Back in 2004, when Mecklenburg County was seeking public approval to build a center city park, the county settled on the eight-acre parcel between Mint and Graham streets, the site of a vacant Virginia Paper Company warehouse. But Center City Partners wanted the park closer to the heart of uptown. They wanted it in a place where people could stumble on it from one of uptown’s main streets—Trade or Tryon. There was one problem with that idea: Insurance company MassMutual owned much of the two blocks of parking lots between the proposed park site and Tryon Street.
One day in 2005, Smith gathered a couple of uptown developers for lunch. They ate at Showmars on West Third Street, and Smith looked out the window at the stretch of parking lots. He explained to the representatives his vision of a park and stadium working together. Then, he proposed The Land Swap.
It involved essentially four steps, with several smaller steps along the way. The school system, the county, the city, and MassMutual would swap several pieces of land and a good bit of cash. And in the final step, the county would lease the eight-acre Virginia Paper property to the Knights for $1 per year, allowing the team to build the stadium.
Smith laid it all out in that meeting at Showmars.
“I hate to dramatize any of this,” he says. “It took hundreds of phone calls and hundreds of meetings. This was simply one of the first meetings.”
Now picture this: 38,000 baseball fans cheer as they watch the Atlanta Braves play a new expansion Major League Baseball team with a Charlotte name. Maybe it’s April and the retractable roof is open, letting the sunlight and warm breeze in. Condos and shops and office buildings surround the stadium. And it’s all happening on Stonewall in Second Ward.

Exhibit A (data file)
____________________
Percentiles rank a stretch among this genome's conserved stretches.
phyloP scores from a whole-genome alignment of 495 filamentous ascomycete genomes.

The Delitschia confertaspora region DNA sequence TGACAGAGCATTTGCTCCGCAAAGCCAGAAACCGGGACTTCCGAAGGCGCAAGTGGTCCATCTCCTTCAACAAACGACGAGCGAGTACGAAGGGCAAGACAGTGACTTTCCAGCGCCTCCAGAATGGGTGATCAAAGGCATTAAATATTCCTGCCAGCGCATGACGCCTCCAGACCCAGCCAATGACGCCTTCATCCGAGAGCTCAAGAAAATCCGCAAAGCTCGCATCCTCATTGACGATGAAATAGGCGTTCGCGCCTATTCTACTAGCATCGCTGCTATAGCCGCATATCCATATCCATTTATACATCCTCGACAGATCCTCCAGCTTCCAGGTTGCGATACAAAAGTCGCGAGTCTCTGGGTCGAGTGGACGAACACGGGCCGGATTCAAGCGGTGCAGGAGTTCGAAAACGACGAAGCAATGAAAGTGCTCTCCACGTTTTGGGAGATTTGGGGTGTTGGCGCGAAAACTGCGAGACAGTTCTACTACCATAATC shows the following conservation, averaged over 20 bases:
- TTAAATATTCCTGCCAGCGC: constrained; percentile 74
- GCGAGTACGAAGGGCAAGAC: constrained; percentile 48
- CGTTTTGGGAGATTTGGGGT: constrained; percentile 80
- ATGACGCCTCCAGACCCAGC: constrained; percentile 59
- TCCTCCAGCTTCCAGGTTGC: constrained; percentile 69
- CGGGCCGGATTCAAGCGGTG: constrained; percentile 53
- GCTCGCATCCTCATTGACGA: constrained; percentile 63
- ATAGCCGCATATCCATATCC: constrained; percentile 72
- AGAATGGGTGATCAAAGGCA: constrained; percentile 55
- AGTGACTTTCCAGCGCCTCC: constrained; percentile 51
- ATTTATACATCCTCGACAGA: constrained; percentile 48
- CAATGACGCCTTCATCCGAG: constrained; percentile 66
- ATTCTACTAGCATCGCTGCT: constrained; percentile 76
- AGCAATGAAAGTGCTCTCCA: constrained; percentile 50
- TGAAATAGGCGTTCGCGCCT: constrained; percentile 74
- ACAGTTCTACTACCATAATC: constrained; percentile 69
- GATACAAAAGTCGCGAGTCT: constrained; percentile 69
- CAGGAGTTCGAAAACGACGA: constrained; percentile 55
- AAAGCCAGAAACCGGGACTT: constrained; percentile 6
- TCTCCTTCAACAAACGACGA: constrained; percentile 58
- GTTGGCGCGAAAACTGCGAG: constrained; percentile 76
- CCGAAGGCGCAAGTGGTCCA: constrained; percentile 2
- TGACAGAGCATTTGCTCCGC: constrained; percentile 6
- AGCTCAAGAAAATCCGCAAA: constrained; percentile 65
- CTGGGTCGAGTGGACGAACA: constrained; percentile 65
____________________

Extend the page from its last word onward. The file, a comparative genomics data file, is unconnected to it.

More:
That was Jerry Reese’s vision. Beginning in 2006, the real estate attorney filed seven suits in attempts to block Smith’s land swap and stadium building. And although he gave up in 2013, Reese still says he doesn’t regret a single lawsuit. For him, anything less than a major league team remains a “squandered opportunity.”
“I have the same opinion I always did,” Reese says in February. “Charlotte made a serious mistake. You’re stuck with a non-expandable minor league baseball stadium and a postage-stamp sized park. The city is going to have to live with the consequences of some very short-sighted thinking.”
Back in 2005, around the same time Smith was formulating the complicated land swap, the Florida Marlins started looking for a new home. They mentioned Charlotte as a possibility. Reese proposed his stadium and redevelopment project. City leaders, though, were not as enthusiastic. Even in the better days before the real estate market crashed, it was a bit far-fetched. Then-Mayor Pat McCrory told The Charlotte Observer that the city wasn’t ready for a major league team.
The Marlins decided to stay in South Florida, and Mecklenburg County decided to lease the Virginia Paper parcel to the Knights. The county gave the team three years to find funding for the stadium. Between 2006 and 2008, Reese filed four lawsuits to block the stadium. Each suit was dismissed but stayed in the courts long enough to keep the project in limbo.
Then, the recession.
“We had this puzzle that was almost together, and then litigation came and knocked all those pieces off the table,” Knights Executive Vice President and Chief Operations Officer Dan Rajkowski says.
“We picked it back up and started putting the pieces back together. They were completely different pieces.” Banks that had loaned money freely for years began tightening up. The Knights scrambled to piece together a financing deal for the new stadium, but wound up with a significant shortfall. Although the team once planned to build without city funding, the Knights announced in 2012 that they would need the city’s help.
The final deal looks like this: Charlotte will contribute $7.25 million in hotel taxes to the project, while Center City Partners will contribute $725,000. That’s on top of $8 million in infrastructure improvements that Mecklenburg County will help defer. The county will also lease the land, valued at between $20 million and $24 million, to the Knights on a $1-per-year lease.
BB&T bought naming rights for the stadium for 18 years. Other corporate partners, including Bank of America, Carolinas HealthCare System, and Piedmont Natural Gas, have pledged undisclosed amounts on 15-year contracts to the team. Most of the money from these contracts will help pay debt service on the $54 million construction costs.
In other words, Charlotte is invested. And with such an investment comes the responsibility to make this big move must a success.